Friday, March 17, 2006

The Only Thing Helping

It's been a bad week. The only thing helping at the moment is my daily meditation. It's the one small piece of discipline in my life. Every morning, straight after Miss L leaves, I head down to the outside room and sit cross-legged for 20 minutes of being mindfull.

Not only the fact of "keeping the appointment" is an act of discipline, but the activity itself is a concentrated effort of disciplining the mind. Keeping it from straying.

And it's starting to spill over into the rest of my life now. De-linking from your fears of the future and regrets of the past and just living in the the moment, the unchanging NOW. Enjoying the simple things. Feeling the water on your skin when you wash the dishes. Being aware of the subtle vibration of the steering wheel when you drive the car.

Buddhists say that rigorous daily meditation is neccessary to "de-program" the mind from it's bad habits. That once the mind is pure you will be able to see "things as they really are". That reality will reflect truthfully into the pure, polished surface of the mind.

I don't consider myself buddhist (although I admire their philosophy). But perhaps the depression that I've been groping through this last week is a direct result of - for the first time in a long while - seeing things "as they actually are". Seeing that my business is not going to bring in sufficient income. Seeing that my debt is out of all proportion. Seeing that my physical health needs a big shake-up. Seeing that things at the moment are generally not working out.

And if a week or two of depression is neccessary to process and digest the real truth, then I guess that it's a small price to pay. It just hurts like hell while you're going through it. Like the dentist I suppose - take an hour's pain now and avoid a month's pain further down the line. If I could only keep sight of this during the really bad moments...


  1. And if a week or two of depression is neccessary to process and digest the real truth, then I guess that it's a small price to pay.

    Perhaps in this respect, depression could be likened to a self-corrective measure -- I agree that it hurts though which is part of the reason tonglen remains my favorite meditation practice.

    In my own experience, and not that I'm near as good at it as I'd like to be, I've found that success tends to breed success. If I start taking control in one area it can spill over into others. Often, the depression is related to sheer avoidance of facing up to something I'd rather not face up to when I know I should just face up to it.

    Meanwhile, in light of your post several days ago as related to meds, I thought you might enjoy this blogger's entry:

    The FDA and psychotropic drugs: How long is long enough?

  2. I meditate daily too, and find it very good.

    If you like Buddism, you will LOVE Taoism... the Taoists don't discourage you from practising any other religion or philosophy in tandem. Look for books by Allen Watts.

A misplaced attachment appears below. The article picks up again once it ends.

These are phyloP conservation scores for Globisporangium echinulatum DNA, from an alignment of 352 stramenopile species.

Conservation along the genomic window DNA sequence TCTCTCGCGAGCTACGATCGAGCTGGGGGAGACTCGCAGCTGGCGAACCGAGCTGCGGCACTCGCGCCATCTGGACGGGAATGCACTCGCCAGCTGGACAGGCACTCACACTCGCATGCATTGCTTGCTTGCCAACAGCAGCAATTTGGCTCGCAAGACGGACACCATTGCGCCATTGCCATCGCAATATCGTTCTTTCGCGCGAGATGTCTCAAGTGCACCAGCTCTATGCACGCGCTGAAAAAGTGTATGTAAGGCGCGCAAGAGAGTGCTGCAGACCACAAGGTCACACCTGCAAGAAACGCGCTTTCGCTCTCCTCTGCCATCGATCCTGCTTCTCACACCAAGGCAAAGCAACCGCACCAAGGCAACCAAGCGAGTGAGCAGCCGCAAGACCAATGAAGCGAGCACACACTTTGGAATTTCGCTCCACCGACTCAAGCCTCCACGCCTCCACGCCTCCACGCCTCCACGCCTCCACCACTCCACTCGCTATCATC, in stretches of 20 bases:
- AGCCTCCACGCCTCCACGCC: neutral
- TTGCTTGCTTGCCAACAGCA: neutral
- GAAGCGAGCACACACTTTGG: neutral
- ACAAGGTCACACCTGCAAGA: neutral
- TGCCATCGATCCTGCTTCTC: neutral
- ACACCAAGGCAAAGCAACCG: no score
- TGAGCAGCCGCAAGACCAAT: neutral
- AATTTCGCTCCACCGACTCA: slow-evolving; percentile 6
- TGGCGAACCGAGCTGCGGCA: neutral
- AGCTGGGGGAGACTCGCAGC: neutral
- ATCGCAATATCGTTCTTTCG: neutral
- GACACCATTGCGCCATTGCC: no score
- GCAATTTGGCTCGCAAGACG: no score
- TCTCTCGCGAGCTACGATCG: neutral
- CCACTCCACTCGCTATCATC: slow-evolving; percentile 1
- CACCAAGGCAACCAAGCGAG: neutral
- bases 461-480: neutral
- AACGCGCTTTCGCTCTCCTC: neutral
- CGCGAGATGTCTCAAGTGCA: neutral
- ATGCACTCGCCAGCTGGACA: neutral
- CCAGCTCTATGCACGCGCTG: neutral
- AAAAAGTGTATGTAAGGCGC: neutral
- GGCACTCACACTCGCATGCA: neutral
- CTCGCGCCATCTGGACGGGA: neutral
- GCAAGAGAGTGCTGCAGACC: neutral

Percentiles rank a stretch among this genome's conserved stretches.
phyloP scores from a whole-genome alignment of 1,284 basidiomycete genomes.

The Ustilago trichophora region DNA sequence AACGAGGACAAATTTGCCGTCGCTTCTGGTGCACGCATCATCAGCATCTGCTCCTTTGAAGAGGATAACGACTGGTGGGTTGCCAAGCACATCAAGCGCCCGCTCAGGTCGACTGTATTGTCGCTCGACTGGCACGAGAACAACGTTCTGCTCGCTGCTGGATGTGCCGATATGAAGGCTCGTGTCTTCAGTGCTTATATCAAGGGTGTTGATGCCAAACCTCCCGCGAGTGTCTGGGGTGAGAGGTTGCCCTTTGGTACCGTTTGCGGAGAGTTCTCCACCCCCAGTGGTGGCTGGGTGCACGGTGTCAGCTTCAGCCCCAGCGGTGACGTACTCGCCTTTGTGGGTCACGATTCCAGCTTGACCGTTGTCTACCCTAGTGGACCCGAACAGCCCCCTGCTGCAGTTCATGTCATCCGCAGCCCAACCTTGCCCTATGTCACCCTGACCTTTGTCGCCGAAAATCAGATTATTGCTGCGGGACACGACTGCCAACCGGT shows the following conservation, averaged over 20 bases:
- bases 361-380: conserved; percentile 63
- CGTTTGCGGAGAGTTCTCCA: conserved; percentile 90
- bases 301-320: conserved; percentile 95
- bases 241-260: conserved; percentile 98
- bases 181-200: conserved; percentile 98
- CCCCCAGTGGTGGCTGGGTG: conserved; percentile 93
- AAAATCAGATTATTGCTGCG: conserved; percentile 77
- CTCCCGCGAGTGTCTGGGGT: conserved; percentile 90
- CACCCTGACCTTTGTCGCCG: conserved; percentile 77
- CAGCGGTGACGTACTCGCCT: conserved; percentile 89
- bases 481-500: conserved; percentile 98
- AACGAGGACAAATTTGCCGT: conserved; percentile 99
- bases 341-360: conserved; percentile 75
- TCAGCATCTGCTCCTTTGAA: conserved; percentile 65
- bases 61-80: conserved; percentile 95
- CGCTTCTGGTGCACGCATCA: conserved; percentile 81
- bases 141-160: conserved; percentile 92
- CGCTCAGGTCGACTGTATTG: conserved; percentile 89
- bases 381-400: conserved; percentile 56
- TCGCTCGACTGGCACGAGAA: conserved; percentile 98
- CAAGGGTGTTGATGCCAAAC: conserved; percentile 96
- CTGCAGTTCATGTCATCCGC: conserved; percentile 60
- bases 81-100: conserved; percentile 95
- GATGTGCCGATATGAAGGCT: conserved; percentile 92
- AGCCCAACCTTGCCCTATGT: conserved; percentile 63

Keep the faith, dude.


  3. Wow, I'm impressed.

    I've always wanted to be able to meditate but I can never get in the habit of sitting still for that long without having my thoughts race or just going into some negative mental space.

  4. Hi my name is Ned, I'm the author of a book called It's Kind of a Funny Story about depression.

    I suffer from the down side of things, not so much the up (although I do get "up" sometimes). I just wanted to thank you for writing bravely about this stuff. I'd like to link you from my own page at if you don't mind. thank you.

  5. Also...

    I recently started a blog at

    It's a compendium of life situations that are unquestionably worse that your own.

    I used one of your "Got a Gun?" posts for it just now and linked to you.

  6. I want to give you one thing now (((a warm and firm hug)))

  7. The Buddhists are right: you have to watch what goes in your mind and correct it, as you do in cognitive therapy.

    It sounds like you are in a tough place. God, how those depressions reek as they ache! You're going to get through it, you're going to live because you're a survivor. You honed skills all your life to get through the hard parts and now you have new skills to get through them more smoothly. Remember that the meds put down the floor which allows you to meditate and do other things for your mind/body. Don't give up: do it all and you'll pull through faster.

    Note to Ned: Do you really think that telling someone that there are people who are worse off than they are HELPS? Shame on you. What you do for yourself you should never presume to do for others. I know whenever someone did what you did when I was down, it made me feel worse because I felt guilt for being a whiner.

    Coming face to face with our disease and acknowledging that we hurt is the first step towards recovery.

    Back to BPG: Don't give up. You've got my email or at least my web page if you need something to vent with. I listen.

  8. Such diligence to keep up the daily meditation, even when you are down! I know this is when it should help the most. I meet the most resistence when I need it the most.

  9. You're on to something here. Whenever I needed to think something through, I'd take my Ambien becuase I knew I could crash with it if I wanted to.


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